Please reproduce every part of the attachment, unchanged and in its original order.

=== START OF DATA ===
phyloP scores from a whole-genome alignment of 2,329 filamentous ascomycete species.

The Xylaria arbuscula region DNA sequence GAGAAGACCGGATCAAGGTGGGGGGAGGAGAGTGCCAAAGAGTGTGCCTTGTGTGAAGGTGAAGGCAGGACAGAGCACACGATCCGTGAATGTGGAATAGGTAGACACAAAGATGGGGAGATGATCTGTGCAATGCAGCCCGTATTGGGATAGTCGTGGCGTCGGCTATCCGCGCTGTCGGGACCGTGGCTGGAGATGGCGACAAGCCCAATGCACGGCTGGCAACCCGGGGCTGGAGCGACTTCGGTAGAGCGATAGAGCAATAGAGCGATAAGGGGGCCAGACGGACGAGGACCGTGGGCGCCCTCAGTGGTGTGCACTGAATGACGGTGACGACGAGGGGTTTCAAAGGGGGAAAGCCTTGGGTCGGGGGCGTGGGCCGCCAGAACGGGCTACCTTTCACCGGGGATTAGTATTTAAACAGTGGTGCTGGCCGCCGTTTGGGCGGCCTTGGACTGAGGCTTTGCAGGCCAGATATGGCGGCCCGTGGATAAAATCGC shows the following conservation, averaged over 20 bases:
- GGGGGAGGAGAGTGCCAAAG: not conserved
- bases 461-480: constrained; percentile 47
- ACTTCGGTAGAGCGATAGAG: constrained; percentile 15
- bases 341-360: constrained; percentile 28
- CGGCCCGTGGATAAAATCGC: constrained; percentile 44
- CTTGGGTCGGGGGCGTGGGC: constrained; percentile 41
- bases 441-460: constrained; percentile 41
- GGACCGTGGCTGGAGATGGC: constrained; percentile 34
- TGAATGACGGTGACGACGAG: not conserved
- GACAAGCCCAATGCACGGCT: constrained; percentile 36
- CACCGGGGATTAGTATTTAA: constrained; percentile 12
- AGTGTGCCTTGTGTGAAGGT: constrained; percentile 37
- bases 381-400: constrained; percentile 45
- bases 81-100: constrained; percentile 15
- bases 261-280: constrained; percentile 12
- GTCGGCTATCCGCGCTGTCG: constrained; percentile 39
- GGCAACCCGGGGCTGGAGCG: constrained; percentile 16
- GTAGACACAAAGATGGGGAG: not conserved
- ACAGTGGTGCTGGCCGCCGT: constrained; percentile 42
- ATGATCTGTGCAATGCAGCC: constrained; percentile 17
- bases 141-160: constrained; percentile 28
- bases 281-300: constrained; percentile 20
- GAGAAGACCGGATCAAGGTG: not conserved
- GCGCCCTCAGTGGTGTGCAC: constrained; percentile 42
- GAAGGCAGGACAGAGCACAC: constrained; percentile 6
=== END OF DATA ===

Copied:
phyloP scores from a whole-genome alignment of 2,329 filamentous ascomycete species.

The Xylaria arbuscula region DNA sequence GAGAAGACCGGATCAAGGTGGGGGGAGGAGAGTGCCAAAGAGTGTGCCTTGTGTGAAGGTGAAGGCAGGACAGAGCACACGATCCGTGAATGTGGAATAGGTAGACACAAAGATGGGGAGATGATCTGTGCAATGCAGCCCGTATTGGGATAGTCGTGGCGTCGGCTATCCGCGCTGTCGGGACCGTGGCTGGAGATGGCGACAAGCCCAATGCACGGCTGGCAACCCGGGGCTGGAGCGACTTCGGTAGAGCGATAGAGCAATAGAGCGATAAGGGGGCCAGACGGACGAGGACCGTGGGCGCCCTCAGTGGTGTGCACTGAATGACGGTGACGACGAGGGGTTTCAAAGGGGGAAAGCCTTGGGTCGGGGGCGTGGGCCGCCAGAACGGGCTACCTTTCACCGGGGATTAGTATTTAAACAGTGGTGCTGGCCGCCGTTTGGGCGGCCTTGGACTGAGGCTTTGCAGGCCAGATATGGCGGCCCGTGGATAAAATCGC shows the following conservation, averaged over 20 bases:
- GGGGGAGGAGAGTGCCAAAG: not conserved
- bases 461-480: constrained; percentile 47
- ACTTCGGTAGAGCGATAGAG: constrained; percentile 15
- bases 341-360: constrained; percentile 28
- CGGCCCGTGGATAAAATCGC: constrained; percentile 44
- CTTGGGTCGGGGGCGTGGGC: constrained; percentile 41
- bases 441-460: constrained; percentile 41
- GGACCGTGGCTGGAGATGGC: constrained; percentile 34
- TGAATGACGGTGACGACGAG: not conserved
- GACAAGCCCAATGCACGGCT: constrained; percentile 36
- CACCGGGGATTAGTATTTAA: constrained; percentile 12
- AGTGTGCCTTGTGTGAAGGT: constrained; percentile 37
- bases 381-400: constrained; percentile 45
- bases 81-100: constrained; percentile 15
- bases 261-280: constrained; percentile 12
- GTCGGCTATCCGCGCTGTCG: constrained; percentile 39
- GGCAACCCGGGGCTGGAGCG: constrained; percentile 16
- GTAGACACAAAGATGGGGAG: not conserved
- ACAGTGGTGCTGGCCGCCGT: constrained; percentile 42
- ATGATCTGTGCAATGCAGCC: constrained; percentile 17
- bases 141-160: constrained; percentile 28
- bases 281-300: constrained; percentile 20
- GAGAAGACCGGATCAAGGTG: not conserved
- GCGCCCTCAGTGGTGTGCAC: constrained; percentile 42
- GAAGGCAGGACAGAGCACAC: constrained; percentile 6